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Regular Expression Utilities

The script system\packages\regex\regbuild.ijs contains definitions to for building regular expression patterns.

Many of the verbs below may enclose its argument in parentheses (to make it a subexpression). For example,
anyof 'abc' returns '(abc)*'.

The argument is only put in parentheses if necessary.
anyof set 'abc' is '[abc]*'.

The following verbs correspond directly to a feature of the regular expression notation:

set chars
returns set construction for chars
   set 'abc'
not chars
set of non-matching chars
   set not 'abc'
sub pat
make a subexpression
   set 'abc'
someof pat
pattern matching 1 or more pat
   someof 'abc'
(min,max) of pat
pattern matchin min up to max of pat
   2 4 of 'abc'
pat1 or pat2 
pattern matching either pat1 or pat2
   'abc' or 'd'
pat1 or pat2 
pattern matching pat1 immediately followed by pat2
   'action=' by 'move' or 'copy'
sub pat
makes pat a subexpression
   sub 'abc'
bkref refnum
back-reference to a previous subexpression
   bkref 1

Some nouns can be used as parts of regular expressions:

pattern matching one or more whitespace characters
pattern matching optional whitespace
pattern matching the start of a line
pattern matching the end of a line
pattern matching any character

Finally, some miscellaneous verbs
plain text
returns a regular expression matching the plain text
   plain 'dir j.*'
dir j\.\*
pat1 between y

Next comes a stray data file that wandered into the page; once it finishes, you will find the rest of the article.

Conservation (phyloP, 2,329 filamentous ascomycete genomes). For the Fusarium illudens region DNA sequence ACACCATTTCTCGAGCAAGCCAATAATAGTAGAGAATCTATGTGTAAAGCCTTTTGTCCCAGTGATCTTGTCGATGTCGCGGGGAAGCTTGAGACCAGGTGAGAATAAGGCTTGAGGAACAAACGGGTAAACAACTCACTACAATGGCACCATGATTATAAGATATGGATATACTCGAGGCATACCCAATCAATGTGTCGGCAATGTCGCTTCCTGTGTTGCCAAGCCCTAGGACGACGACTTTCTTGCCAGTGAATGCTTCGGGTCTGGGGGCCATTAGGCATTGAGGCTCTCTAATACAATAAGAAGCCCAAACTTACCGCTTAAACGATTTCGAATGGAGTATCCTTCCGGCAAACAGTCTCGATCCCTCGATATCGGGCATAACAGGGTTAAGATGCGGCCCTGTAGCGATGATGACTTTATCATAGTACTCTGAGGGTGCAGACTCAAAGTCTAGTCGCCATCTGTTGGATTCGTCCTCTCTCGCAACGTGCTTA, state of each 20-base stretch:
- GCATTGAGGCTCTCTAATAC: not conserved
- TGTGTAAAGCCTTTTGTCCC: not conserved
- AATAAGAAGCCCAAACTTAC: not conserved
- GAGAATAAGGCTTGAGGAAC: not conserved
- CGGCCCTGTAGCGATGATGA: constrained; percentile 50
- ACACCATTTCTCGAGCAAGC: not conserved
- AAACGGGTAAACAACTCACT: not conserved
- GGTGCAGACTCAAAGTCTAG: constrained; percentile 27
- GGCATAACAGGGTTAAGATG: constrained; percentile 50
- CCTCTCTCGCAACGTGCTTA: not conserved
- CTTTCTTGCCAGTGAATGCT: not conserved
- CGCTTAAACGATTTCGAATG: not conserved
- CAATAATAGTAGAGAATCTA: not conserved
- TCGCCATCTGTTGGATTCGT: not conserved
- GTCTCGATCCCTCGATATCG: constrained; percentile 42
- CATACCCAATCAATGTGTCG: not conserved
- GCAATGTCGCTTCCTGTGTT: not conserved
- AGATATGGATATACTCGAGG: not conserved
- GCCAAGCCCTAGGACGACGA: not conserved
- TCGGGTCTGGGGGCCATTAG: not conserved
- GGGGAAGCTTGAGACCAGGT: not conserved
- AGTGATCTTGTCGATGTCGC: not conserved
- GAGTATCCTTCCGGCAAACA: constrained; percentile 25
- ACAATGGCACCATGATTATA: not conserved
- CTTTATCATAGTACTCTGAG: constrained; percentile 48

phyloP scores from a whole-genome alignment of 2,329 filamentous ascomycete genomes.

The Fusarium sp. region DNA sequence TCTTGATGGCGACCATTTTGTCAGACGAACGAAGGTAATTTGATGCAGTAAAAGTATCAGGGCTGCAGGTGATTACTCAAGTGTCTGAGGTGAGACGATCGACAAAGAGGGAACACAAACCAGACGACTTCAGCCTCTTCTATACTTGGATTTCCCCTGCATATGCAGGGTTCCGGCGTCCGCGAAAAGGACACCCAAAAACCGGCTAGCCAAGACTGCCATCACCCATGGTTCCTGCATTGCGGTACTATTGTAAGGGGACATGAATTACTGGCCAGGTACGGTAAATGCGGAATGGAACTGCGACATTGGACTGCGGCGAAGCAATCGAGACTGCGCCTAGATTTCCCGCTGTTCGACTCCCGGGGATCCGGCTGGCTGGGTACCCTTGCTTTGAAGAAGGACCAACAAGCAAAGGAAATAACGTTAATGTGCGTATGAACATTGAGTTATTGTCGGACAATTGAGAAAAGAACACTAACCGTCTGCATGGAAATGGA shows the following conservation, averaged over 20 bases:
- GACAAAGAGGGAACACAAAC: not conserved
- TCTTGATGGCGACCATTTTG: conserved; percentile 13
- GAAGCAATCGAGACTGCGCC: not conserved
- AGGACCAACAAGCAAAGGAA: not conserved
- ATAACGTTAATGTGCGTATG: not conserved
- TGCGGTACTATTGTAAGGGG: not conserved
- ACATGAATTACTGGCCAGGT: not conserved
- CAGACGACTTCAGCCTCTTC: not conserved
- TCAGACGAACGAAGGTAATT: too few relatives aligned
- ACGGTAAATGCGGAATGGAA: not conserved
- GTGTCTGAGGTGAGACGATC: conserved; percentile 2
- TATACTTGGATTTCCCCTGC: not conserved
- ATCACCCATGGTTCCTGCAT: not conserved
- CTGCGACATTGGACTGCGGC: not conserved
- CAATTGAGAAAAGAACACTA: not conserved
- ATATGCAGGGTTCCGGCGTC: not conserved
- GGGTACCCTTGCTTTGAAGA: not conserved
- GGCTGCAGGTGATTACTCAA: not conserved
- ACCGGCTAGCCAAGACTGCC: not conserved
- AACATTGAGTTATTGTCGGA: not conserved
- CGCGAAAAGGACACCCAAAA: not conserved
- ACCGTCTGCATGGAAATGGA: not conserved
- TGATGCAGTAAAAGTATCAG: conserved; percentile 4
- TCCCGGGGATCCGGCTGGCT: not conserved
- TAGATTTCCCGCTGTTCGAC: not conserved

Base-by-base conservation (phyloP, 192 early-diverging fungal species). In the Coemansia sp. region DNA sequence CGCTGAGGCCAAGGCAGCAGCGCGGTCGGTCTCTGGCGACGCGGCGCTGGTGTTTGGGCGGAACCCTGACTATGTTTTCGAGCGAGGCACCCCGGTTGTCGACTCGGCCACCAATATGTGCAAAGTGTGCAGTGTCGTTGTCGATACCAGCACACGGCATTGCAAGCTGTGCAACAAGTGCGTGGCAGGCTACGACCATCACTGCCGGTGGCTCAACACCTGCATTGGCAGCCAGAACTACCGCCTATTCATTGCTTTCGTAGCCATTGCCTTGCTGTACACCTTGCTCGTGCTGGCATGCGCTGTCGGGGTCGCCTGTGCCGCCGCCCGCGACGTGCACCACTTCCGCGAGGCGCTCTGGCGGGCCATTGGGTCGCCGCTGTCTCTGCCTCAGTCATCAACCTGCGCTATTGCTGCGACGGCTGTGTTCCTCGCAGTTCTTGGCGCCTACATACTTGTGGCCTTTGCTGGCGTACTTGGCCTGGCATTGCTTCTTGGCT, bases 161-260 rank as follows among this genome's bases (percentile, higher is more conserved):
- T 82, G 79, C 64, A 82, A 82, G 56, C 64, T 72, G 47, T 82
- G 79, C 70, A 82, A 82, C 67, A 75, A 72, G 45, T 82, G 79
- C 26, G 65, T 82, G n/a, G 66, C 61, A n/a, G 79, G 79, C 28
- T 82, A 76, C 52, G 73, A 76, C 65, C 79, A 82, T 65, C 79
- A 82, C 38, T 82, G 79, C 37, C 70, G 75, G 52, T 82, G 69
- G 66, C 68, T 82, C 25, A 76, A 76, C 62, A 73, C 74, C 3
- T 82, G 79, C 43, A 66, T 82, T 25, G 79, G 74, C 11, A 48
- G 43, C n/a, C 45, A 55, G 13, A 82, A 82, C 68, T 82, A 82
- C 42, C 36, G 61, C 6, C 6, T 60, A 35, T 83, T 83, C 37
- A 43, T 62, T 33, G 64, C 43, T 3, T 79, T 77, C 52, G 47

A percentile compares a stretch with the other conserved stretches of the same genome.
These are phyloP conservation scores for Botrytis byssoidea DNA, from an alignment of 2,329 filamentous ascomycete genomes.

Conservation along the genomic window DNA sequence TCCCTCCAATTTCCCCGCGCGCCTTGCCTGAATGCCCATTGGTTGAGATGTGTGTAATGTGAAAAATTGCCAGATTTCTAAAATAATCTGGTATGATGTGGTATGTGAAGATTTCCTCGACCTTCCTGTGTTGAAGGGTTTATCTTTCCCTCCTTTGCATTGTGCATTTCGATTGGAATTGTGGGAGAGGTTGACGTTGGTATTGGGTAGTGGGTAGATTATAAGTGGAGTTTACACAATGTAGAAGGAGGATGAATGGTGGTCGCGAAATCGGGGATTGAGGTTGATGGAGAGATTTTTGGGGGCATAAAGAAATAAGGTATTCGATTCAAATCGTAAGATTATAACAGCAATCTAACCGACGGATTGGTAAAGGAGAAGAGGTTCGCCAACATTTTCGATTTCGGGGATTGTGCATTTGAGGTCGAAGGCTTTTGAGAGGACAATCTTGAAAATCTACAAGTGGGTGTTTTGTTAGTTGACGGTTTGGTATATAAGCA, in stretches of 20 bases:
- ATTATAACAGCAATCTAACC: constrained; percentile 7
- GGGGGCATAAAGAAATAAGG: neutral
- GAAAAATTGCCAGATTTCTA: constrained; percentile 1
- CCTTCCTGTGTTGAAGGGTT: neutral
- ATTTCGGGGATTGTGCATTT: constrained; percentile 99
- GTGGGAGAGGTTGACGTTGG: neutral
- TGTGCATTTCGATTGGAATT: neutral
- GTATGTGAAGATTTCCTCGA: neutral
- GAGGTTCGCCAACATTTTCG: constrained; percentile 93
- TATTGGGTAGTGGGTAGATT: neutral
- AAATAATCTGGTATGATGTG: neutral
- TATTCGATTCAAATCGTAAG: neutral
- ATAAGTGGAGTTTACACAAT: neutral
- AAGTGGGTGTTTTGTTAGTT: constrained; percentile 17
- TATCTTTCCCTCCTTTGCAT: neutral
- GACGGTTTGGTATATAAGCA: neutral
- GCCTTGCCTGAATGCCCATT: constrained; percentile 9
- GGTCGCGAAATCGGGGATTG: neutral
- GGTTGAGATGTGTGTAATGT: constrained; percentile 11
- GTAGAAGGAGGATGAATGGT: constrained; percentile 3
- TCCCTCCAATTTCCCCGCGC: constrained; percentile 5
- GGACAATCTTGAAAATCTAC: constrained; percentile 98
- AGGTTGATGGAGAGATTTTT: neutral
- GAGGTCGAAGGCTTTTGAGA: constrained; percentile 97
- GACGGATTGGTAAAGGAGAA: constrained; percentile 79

result is elements of y catenated together with pat1 between each
   ' *' between 'abc'
a *b *c
   ' *' between 'p1';'p2';'p3|p4'
p1 *p2 *(p3|p4)
comment nb pattern
add comment to pattern

Interpretation of a pattern always stops at the first null character (0{a.). The nb verb makes use of this by catenating a null character and comment at the end of a pattern.

   p=. rxcomp 'some digits' nb '[[:digit:]]+'
   rxinfo p
|1|[[:digit:]]+ NB. some digits|
setchars setpat
returns list of characters matching a set pattern
   setchars '[a-d[:digit:]]'

Character classes

The following nouns are strings which are used within sets to specify a character class:

   alnum, alpha, blank, cntrl, digit, graph,
   lower, print, punct, space, upper, xdigit

For example,

   alpha=. '[:alpha:]'

Corresponding nouns, named with a leading uppercase, are patterns specifying a set of the character class, for example,

   Alpha=. '[[:alpha:]]'    NB.  (same as    set alpha)

J patterns

The following nouns, defined in packages\regex\regj.ijs , are patterns which match elements of J code:


matches a J name

Jnumitem, Jnum

matches a J numeric item or array (constant)


matches a J character string


matches a J numeric or character constant, include a. and a:

Jgassign, Jlassign, Jassign

matches J global, local, or either assignment

Jlpar, Jrpar

match J's left and right parentheses

Jsol, Jeol

match the start or end of a J sentence
(ignores leading blanks and trailing blanks/comments)

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